Coding

Practicing Python | Think Python: Functions – Exercises

Book: Think Python

These are my solutions for exercises in chapter “functions”.

If you have suggestions, do not hesitate to give them down below πŸ˜€

Le Code’

[sourcecode lang="python"]
#THINK PYTHON - BOOK NAME
#CHAPTER  - "FUNCTIONS"
#COMPLETED!
'''
Exercise 3.1
Write a function named right_justify that takes a string named s as a parameter
and prints the string with enough leading spaces so that the last letter of the string is in column 70
of the display.
'''


def right_justify(s):
	length_of_str = len(s) #sets the length of the given string 
	leading_spaces = 70 - length_of_str
	return (" " * leading_spaces) +  s
		
	
'''
Exercise 3.2. A function object is a value you can assign to a variable or pass as an argument. For
example, do_twice is a function that takes a function object as an argument and calls it twice:
def do_twice(f):
f()
f()
Here’s an example that uses do_twice to call a function named print_spam twice.
def print_spam():
print('spam')
do_twice(print_spam)
1. Type this example into a script and test it.
2. Modify do_twice so that it takes two arguments, a function object and a value, and calls the
function twice, passing the value as an argument.
3. Copy the definition of print_twice from earlier in this chapter to your script.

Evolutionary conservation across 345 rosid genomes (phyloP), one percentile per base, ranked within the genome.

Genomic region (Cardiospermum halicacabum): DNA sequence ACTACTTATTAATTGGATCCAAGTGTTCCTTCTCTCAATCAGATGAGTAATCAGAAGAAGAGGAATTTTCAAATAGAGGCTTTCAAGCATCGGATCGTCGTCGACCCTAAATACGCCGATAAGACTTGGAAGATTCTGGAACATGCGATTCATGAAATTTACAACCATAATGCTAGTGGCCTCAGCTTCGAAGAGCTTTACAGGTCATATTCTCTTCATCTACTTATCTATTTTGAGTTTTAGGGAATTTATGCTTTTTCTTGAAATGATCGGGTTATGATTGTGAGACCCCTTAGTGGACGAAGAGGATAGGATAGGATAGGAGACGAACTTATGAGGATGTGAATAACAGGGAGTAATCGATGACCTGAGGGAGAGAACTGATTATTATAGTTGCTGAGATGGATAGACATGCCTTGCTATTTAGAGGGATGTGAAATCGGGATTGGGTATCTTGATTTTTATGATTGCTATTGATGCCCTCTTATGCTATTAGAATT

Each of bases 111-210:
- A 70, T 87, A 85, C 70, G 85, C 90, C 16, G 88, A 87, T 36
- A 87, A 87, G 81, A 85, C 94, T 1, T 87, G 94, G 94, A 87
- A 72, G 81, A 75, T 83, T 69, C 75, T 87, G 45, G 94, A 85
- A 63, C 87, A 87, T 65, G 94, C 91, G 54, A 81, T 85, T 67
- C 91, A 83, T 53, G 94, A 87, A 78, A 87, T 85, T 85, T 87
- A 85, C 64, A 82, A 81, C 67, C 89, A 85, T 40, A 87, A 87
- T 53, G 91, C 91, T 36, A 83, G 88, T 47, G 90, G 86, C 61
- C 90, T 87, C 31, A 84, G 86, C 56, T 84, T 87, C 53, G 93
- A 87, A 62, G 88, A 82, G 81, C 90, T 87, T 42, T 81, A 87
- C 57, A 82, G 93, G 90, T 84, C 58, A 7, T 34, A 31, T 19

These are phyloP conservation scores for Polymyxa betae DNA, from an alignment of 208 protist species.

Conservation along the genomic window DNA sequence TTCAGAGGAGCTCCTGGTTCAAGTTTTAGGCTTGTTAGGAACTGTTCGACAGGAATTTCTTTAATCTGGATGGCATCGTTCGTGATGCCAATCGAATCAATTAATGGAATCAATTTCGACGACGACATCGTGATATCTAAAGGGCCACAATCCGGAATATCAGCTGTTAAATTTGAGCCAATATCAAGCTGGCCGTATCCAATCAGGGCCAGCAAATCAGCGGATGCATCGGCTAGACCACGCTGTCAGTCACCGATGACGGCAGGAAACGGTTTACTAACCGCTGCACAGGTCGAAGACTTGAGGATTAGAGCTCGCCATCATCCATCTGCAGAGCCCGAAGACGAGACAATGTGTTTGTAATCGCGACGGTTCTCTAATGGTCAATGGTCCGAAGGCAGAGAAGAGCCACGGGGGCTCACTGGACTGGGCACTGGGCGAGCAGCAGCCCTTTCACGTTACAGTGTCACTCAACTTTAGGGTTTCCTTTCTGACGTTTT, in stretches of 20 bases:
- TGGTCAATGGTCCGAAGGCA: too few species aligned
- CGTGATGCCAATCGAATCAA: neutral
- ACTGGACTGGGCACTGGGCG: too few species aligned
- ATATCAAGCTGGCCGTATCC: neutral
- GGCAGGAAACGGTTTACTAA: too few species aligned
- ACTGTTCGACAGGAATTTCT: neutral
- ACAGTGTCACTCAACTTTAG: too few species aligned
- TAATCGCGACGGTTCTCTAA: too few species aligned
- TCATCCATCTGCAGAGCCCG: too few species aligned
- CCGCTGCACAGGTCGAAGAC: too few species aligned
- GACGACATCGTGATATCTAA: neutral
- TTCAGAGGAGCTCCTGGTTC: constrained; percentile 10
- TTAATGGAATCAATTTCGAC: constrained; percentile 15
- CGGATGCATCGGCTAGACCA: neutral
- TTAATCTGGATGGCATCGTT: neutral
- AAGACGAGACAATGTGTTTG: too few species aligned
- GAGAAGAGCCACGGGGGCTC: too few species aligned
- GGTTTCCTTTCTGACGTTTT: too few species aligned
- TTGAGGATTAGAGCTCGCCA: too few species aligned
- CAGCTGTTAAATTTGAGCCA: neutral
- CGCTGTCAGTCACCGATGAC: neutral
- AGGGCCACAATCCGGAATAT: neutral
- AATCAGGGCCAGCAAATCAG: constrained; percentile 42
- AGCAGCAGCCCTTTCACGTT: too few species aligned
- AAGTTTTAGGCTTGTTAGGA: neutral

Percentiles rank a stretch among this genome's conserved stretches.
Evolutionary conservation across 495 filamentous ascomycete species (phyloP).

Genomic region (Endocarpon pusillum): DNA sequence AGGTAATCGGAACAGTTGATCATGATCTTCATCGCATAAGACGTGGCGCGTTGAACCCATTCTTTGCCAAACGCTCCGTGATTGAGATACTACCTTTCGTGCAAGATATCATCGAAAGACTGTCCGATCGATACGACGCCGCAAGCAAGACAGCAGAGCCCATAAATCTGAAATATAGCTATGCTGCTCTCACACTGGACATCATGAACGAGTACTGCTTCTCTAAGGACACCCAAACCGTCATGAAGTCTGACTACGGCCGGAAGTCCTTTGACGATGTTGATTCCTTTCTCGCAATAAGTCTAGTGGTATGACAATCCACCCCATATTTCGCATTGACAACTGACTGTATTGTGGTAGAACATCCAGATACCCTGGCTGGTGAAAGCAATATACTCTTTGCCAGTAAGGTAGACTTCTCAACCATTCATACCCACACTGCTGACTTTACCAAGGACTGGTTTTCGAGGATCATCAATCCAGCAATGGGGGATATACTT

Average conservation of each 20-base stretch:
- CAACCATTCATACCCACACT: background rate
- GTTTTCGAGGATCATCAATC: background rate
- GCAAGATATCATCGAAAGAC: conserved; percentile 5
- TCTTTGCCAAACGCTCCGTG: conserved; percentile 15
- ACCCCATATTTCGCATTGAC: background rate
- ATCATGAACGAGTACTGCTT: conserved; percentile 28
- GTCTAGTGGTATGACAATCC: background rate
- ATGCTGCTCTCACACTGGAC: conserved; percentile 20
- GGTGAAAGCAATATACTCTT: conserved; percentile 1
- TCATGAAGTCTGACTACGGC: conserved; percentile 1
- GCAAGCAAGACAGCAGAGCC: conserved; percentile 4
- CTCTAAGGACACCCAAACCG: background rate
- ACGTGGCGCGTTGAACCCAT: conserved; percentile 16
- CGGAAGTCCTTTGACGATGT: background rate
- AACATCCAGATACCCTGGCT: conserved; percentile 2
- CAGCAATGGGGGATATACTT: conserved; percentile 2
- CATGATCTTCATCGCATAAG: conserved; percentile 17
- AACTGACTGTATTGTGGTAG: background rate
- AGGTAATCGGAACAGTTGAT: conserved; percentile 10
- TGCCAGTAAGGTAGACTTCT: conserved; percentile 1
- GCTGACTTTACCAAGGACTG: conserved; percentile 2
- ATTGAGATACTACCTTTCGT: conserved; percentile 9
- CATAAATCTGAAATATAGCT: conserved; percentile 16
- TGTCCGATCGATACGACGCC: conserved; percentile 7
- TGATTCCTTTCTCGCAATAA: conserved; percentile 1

4. Use the modified version of do_twice to call print_twice twice, passing 'spam' as an
argument.
5. Define a new function called do_four that takes a function object and a value and calls the
function four times, passing the value as

'''
def print_spam(value):
	print(value)

def do_twice(f, value):
	f(value)
	f(value)

def do_four(f, value,repeat=4):
	do_repeats(f, value, repeat)
	
def do_repeats(f, value, repeat):
	for x in range(repeat):
		f(value)
		

'''
Exercise 3.3. Note: This exercise should be done using only the statements and other features we
have learned so far.
1. Write a function that draws a grid like the following:
+ - - - - + - - - - +
| 	  |         |
|         | 	    |
|         | 	    |
| 	  | 	    |
+ - - - - + - - - - +
| 	  |         |
|         | 	    |
|         | 	    |
| 	  | 	    |
+ - - - - + - - - - +
Hint: to print more than one value on a line, you can print a comma-separated sequence of
values:
print('+', '-')
By default, print advances to the next line, but you can override that behavior and put a
space at the end, like this:
print('+', end=' ')
print('-')
The output of these statements is '+ -' on the same line. The output from the next print
statement would begin on the next line.
	
'''		

'''
Write a function that draws a similar grid with four rows and four columns.
'''

		
def print_grid(num_spaces = 4, height = 8, width=2):
	'''
		Empty columns - ! in row num_spaces * constant
		
	'''
	number_of_headers = int(round(height / num_spaces)) # round to int
	for row in range(height + number_of_headers):
		has_plus = row % (num_spaces  + 1)  #only when non divisible by num_spaces 
		if has_plus == 0:
				print(("+" + "-" * num_spaces) * width + "+" )
		else:  print(( "|" + " " * num_spaces )* width + "|")

	#heehe cheating but okay.
	print(("+" + "-" * num_spaces) * width + "+" )
		
		
		
[/sourcecode]
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